2 pounds ground lamb or substitute beef

2 bay leaves

1 1/2 teaspoons salt

1 teaspoon freshly ground black pepper

1/2 onion, finely chopped

2 carrots, peeled and finely chopped

1 stalk celery, finely chopped

1 tablespoon flour

1 teaspoon minced fresh thyme

1 teaspoon minced fresh rosemary

1/2 teaspoon minced fresh sage

1 cup beef broth

1 cup fresh or frozen peas

For the topping

4 medium to large potatoes, peeled and quartered

1 large celery root, peeled and cut into 2-inch cubes

1/2 cup whole milk

3 tablespoons butter

Salt and pepper to season

1 egg

Preheat an oven to 375 degrees F.

In a large skillet over medium high heat, combine the butter and the olive oil. When the butter foams, add the lamb and brown it lightly. Add the bay leaves, sprinkle with 1 teaspoon of the salt and a half teaspoon of the pepper and stir several times. Remove the meat and bay. Add the onion, carrots, and celery and sauté several minutes, then sprinkle with the flour, thyme, rosemary and sage, and continue to cook, stirring constantly. The flour will start to brown. Let it become very brown, as this will give the stew its rich, dark color, about 6 to 8 minutes. While stirring and scraping the pan bottom, add the broth a little at time, scraping up all the bits. Return the meat to the pan. Simmer, partially covered, until the vegetables are tender and gravy has formed, about 20 minutes. Stir in the peas.

While the meat and vegetables are cooking, prepare the topping.

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Bring a pot of salted water to a boil. Add the potatoes and the celery root and cook until tender, 15 to 20 minutes. Drain. Return the hot vegetables to the hot pan along with the milk, and 2 tablespoons of the butter. Adjust for salt and pepper and stir in the egg. Whip the potatoes with a wire whisk or an electric beater, or mash them with a potato masher. Taste again for seasoning, adding more salt and pepper if desired.

Spoon the stew mixture into a casserole and top with the potato mixture, spreading evenly. Dot with the remaining butter and bake until the top is lightly browned and the stew is bubbling, about 15 to 20 minutes.

Serves 6.

Turkey Pot Pie

You can readily find frozen versions of pot pies in any supermarket, but it’s easy to make your own. A pot pie is essentially a thick stew, either encased or topped with a crust. If you have leftover turkey or chicken, this is a good way to incorporate it into a full meal. The filling and crust can be prepared up to day ahead, and then assembled just before baking.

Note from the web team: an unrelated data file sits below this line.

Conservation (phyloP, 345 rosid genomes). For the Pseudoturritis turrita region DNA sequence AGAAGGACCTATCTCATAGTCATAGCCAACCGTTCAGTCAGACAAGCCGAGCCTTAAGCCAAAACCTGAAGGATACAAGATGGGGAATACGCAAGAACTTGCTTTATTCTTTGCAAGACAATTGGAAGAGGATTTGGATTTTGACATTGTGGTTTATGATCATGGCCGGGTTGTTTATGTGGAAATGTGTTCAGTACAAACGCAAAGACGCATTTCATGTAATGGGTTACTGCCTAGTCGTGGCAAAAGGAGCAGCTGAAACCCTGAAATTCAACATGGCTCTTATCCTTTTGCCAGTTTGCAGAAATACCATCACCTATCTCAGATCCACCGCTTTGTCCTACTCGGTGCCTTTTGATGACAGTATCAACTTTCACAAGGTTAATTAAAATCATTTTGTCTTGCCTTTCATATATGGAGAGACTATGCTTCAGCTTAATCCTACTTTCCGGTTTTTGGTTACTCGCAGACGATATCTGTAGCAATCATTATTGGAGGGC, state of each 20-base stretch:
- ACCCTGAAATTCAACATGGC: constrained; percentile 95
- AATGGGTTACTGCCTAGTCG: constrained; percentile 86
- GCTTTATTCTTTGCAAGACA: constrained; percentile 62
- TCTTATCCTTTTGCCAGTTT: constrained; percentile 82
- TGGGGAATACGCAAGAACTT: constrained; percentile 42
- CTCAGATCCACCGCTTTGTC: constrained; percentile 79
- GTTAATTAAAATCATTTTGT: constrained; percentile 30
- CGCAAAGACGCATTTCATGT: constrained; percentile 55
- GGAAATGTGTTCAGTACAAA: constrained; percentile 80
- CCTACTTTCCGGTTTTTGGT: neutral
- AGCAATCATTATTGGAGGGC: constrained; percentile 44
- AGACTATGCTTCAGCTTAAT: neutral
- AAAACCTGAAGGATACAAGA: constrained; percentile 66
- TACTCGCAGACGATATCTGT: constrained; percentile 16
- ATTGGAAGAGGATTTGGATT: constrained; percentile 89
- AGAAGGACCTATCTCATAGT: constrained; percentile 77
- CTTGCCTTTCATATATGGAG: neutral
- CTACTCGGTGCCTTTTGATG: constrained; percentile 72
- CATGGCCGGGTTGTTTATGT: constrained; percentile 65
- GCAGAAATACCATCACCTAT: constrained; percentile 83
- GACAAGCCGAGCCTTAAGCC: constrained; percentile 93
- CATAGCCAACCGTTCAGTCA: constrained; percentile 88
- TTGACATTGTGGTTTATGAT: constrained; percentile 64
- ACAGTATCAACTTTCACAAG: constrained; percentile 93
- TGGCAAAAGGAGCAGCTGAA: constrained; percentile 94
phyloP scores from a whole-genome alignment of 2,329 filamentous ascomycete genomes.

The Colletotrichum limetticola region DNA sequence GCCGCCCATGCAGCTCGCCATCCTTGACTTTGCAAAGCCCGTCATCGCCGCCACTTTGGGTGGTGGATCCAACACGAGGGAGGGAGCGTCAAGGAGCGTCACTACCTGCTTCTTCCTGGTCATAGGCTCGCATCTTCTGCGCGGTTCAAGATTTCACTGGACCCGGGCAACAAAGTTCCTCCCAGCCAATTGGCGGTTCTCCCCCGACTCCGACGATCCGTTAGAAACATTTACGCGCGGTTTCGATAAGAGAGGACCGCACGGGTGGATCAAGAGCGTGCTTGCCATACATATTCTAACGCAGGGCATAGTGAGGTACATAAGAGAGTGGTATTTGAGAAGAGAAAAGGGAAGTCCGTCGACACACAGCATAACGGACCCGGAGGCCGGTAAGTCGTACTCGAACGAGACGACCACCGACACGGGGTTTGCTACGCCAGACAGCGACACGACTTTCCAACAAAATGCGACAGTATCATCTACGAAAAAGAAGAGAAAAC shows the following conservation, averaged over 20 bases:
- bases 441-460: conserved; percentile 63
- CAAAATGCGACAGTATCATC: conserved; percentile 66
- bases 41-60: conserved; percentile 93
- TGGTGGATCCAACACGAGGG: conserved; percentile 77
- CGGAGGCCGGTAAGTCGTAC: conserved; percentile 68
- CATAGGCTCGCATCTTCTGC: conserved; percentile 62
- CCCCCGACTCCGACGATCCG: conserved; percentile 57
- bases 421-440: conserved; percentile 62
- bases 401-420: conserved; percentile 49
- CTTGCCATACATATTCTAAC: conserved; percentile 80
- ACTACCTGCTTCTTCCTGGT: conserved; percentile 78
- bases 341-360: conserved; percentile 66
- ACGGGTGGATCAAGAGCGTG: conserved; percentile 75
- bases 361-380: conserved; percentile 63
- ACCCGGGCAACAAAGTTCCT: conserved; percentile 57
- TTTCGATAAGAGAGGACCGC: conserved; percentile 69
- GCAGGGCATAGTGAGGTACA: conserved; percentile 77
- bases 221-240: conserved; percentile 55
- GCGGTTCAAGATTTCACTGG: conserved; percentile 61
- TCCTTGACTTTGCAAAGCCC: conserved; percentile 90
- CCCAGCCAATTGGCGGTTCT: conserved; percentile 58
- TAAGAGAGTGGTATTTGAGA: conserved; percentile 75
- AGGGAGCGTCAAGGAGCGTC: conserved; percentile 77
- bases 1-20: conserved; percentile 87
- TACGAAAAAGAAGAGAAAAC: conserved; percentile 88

2 tablespoons butter

1/2 onion, chopped

2 stalks celery, chopped

4 carrots, peeled and cut crosswise into ½ inch rounds

1/4 teaspoon celery seed

1 teaspoon sea salt

1/2 teaspoon freshly ground black pepper

1/4 teaspoon chile flakes (optional)

2 tablespoons flour

2 to 2 1/2 cups homemade turkey broth or substitute homemade or purchased chicken broth

3 cups cooked turkey, cut into 1-inch pieces, or substitute cooked chicken

1 cup fresh shelled or frozen peas

1/2 cup sliced mushrooms, any kind

Pastry for 1 9–inch pie, homemade or purchased

Preheat an oven to 375 degrees F.

In a large frying pan, over medium heat, melt the butter. When it foams, add the onion, celery, carrot and celery seed and sauté, stirring often, until the onion and celery are soft, about 5 minutes. Sprinkle with the salt, pepper, optional chile flakes and stir, then sprinkle over all with flour, stirring until a paste has formed. Slowly pour in the broth, stirring or whisking until the flour is well blended, about 2 to 3 minutes. Reduce the heat to low, cover and simmer until the carrots are easily pierced with the tines of a fork, about 15 minutes.

Remove the cover and increase the heat to medium. Add the turkey, peas, and mushrooms and cook until thickened, increasing the heat if necessary. Taste for seasonings, adding more salt and pepper if desired.

At this point, the filling may be cooled and refrigerated for up to 2 days. Reheat before using.

Spoon the mixture into a 9-inch, 1 ½ inch deep glass or metal pie pan. On a lightly floured surface, roll out the pastry dough to 10 inches in diameter. Drape over the filled pie pan, folding the edges snugly. Trim if needed. Cut two or three slashes in the pastry to allow steam to escape.

Place in the oven and bake until the pie crust is golden brown, about 15 to 20 minutes.

Serve hot, scooping out portions with a serving spoon.

Serves 4.

Georgeanne Brennan is an award-winning cookbook author, journalist, educator and entrepreneur who lives in Northern California. Her online store, La Vie Rustic – Sustainable Living in the French Style, www.lavierustic.com, reflects her long-time love affair with France and especially Provence,